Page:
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Tuesday, February 7, 2023
HomeEconomyStock market investor still targets short term and ignores ESG

Stock market investor still targets short term and ignores ESG

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The idea behind ESG is that investors are considering environmental (E), social (S) and governance (G) principles when assessing a company’s risk. In this model, those who do not adopt good practices lose money, forcing a sustainable turnaround in the business world. But it may be that the invisible hand of the market isn’t all that green.

Companies with socio-environmental problems in their history and negative evaluations in ESG indices maintained their growth on the Stock Exchange in recent years, putting the idea of ​​conscious investments in check.

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One of the examples is Vale, responsible for the Brumadinho (MG) dam that collapsed in January 2019, killing 272 people.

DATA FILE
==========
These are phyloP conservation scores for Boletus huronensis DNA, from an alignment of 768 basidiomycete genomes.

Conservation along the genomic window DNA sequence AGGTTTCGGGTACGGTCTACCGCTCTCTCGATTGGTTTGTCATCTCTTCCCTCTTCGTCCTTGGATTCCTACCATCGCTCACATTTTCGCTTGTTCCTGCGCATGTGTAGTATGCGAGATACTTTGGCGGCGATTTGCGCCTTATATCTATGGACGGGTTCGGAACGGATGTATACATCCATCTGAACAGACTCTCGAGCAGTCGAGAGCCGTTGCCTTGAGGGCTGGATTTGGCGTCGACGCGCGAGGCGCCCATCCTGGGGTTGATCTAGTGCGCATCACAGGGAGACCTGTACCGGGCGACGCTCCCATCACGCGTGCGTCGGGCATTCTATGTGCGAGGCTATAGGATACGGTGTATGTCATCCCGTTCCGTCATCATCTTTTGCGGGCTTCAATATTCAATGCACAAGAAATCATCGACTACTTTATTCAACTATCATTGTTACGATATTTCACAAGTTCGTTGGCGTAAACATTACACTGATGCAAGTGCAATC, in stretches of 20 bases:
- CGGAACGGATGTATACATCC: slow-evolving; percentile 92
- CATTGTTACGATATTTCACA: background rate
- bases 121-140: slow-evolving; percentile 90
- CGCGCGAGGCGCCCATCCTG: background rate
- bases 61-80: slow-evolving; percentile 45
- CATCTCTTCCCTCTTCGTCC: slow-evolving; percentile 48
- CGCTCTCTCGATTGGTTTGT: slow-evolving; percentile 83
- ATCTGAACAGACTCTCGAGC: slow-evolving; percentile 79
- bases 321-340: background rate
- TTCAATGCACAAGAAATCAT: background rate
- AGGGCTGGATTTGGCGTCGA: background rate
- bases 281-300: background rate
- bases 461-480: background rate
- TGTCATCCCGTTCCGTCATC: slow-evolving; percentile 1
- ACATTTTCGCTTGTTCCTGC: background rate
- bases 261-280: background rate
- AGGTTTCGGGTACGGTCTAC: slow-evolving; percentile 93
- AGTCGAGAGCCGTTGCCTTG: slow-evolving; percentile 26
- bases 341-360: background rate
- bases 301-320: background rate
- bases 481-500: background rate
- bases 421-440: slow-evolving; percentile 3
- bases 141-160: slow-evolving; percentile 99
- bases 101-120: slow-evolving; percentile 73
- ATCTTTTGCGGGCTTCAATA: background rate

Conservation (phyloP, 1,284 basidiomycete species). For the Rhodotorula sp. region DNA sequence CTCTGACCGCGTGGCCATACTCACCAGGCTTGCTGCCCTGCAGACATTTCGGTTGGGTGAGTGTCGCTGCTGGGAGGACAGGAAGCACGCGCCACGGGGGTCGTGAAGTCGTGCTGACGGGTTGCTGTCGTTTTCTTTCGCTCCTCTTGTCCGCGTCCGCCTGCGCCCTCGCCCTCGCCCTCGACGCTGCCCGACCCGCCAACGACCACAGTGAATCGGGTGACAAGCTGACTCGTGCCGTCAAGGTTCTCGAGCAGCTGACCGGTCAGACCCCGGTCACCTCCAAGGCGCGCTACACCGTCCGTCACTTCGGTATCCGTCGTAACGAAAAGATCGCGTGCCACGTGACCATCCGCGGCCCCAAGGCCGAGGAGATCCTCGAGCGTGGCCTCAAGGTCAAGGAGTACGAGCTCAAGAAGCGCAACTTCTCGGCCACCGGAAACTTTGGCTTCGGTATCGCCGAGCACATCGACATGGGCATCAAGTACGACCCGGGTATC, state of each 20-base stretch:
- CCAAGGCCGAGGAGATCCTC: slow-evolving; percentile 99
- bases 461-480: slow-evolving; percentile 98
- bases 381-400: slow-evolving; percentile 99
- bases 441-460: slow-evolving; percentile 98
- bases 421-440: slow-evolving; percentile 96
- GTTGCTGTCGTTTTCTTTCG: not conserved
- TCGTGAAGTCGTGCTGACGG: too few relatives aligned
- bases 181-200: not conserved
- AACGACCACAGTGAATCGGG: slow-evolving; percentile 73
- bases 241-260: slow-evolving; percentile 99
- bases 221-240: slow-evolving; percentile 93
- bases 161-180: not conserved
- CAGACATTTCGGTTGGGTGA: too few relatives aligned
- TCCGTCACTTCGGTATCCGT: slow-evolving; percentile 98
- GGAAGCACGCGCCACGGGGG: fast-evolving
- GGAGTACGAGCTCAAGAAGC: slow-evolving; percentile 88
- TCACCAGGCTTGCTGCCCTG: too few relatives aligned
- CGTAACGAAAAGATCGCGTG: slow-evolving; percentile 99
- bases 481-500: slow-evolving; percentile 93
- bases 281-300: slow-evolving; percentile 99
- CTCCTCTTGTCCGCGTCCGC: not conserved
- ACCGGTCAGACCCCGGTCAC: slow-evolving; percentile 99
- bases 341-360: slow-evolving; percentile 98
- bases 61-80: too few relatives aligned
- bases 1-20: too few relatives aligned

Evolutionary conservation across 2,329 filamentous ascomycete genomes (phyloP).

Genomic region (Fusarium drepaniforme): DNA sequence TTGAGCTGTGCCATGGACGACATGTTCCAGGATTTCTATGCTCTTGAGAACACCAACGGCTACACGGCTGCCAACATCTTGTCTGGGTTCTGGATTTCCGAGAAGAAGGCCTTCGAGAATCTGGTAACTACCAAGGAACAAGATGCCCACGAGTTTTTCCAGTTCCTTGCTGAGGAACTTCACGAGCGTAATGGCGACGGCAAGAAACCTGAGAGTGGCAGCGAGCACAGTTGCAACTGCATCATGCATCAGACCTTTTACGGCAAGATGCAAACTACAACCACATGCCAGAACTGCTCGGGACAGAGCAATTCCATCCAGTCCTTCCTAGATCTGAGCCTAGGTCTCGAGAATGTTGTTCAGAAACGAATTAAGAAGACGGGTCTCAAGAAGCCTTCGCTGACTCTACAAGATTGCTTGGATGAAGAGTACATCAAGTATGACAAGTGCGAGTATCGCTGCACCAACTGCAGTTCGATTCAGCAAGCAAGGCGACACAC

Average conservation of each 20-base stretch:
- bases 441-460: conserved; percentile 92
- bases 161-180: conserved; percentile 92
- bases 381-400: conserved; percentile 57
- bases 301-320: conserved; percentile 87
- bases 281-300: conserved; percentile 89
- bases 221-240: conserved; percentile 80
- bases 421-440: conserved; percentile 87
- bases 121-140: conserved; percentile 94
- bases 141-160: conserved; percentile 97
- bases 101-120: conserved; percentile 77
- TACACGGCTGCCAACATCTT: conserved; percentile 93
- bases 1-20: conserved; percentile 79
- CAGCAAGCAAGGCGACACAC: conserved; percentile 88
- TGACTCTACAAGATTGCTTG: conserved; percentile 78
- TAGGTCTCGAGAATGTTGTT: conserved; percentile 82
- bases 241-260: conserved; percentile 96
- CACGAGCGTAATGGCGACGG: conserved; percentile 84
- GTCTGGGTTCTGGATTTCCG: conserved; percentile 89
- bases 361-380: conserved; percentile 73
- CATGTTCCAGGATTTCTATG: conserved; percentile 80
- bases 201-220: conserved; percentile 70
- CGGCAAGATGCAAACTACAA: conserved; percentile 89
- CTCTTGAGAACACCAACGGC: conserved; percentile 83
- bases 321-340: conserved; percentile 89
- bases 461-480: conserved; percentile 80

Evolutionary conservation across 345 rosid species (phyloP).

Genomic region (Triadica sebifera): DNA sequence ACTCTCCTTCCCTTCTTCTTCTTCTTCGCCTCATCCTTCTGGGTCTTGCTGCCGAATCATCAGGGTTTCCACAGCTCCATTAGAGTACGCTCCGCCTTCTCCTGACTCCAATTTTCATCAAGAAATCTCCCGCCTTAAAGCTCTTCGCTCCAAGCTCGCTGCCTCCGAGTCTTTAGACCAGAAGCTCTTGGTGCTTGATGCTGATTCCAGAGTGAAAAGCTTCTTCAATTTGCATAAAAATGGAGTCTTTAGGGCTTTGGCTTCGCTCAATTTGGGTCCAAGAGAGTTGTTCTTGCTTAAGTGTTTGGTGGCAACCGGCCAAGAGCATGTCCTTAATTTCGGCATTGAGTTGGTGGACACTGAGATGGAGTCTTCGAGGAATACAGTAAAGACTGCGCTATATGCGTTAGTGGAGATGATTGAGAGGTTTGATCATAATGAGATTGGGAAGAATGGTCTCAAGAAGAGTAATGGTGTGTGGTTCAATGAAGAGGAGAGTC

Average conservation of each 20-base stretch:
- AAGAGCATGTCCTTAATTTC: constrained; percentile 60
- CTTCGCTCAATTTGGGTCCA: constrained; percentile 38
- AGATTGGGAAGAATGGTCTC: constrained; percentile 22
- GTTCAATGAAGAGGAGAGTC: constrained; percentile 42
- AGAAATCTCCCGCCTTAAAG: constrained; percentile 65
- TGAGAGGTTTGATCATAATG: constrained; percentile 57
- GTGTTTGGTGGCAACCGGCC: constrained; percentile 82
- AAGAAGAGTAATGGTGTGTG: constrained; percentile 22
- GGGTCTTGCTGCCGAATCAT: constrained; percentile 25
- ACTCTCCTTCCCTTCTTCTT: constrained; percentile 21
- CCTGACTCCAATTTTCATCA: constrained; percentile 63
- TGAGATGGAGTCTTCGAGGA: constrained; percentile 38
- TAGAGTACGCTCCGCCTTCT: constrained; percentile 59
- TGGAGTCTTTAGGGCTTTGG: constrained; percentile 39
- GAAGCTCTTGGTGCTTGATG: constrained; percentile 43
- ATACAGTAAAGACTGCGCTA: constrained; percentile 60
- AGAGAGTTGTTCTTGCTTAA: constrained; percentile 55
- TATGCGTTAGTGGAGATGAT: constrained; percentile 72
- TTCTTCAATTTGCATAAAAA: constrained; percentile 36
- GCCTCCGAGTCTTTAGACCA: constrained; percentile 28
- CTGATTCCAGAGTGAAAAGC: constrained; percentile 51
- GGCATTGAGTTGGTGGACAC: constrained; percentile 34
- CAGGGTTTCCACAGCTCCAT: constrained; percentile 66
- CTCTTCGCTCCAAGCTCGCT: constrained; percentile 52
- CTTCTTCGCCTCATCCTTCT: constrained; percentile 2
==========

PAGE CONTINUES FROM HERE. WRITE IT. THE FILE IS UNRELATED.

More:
From December 31, 2015 to November 24 this year, the mining company’s shares rose 444% on the stock exchange, according to a survey carried out by sheet.

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The performance reflected the increase in demand and the price of iron ore, which guarantees short-term gains for Vale and its shareholders. If investors were to look at Vale’s position in the ESG rating systems, the stock would not have that high or could even decline.

At Sustainalytics, one of the main ones in the market, Vale is evaluated as high risk for investments. The company’s score, joining the environmental, social and governance criteria is 39.1 — with, from 40 upwards, the risk changes to severe, the highest.

In a statement, Vale said that the tragedy of Brumadinho led the company to rethink its operating model and that it mapped 63 “ESG gaps” after analyzing methodologies from providers such as Sustainalytics, Glass Lewis and Dow Jones Sustainability Index.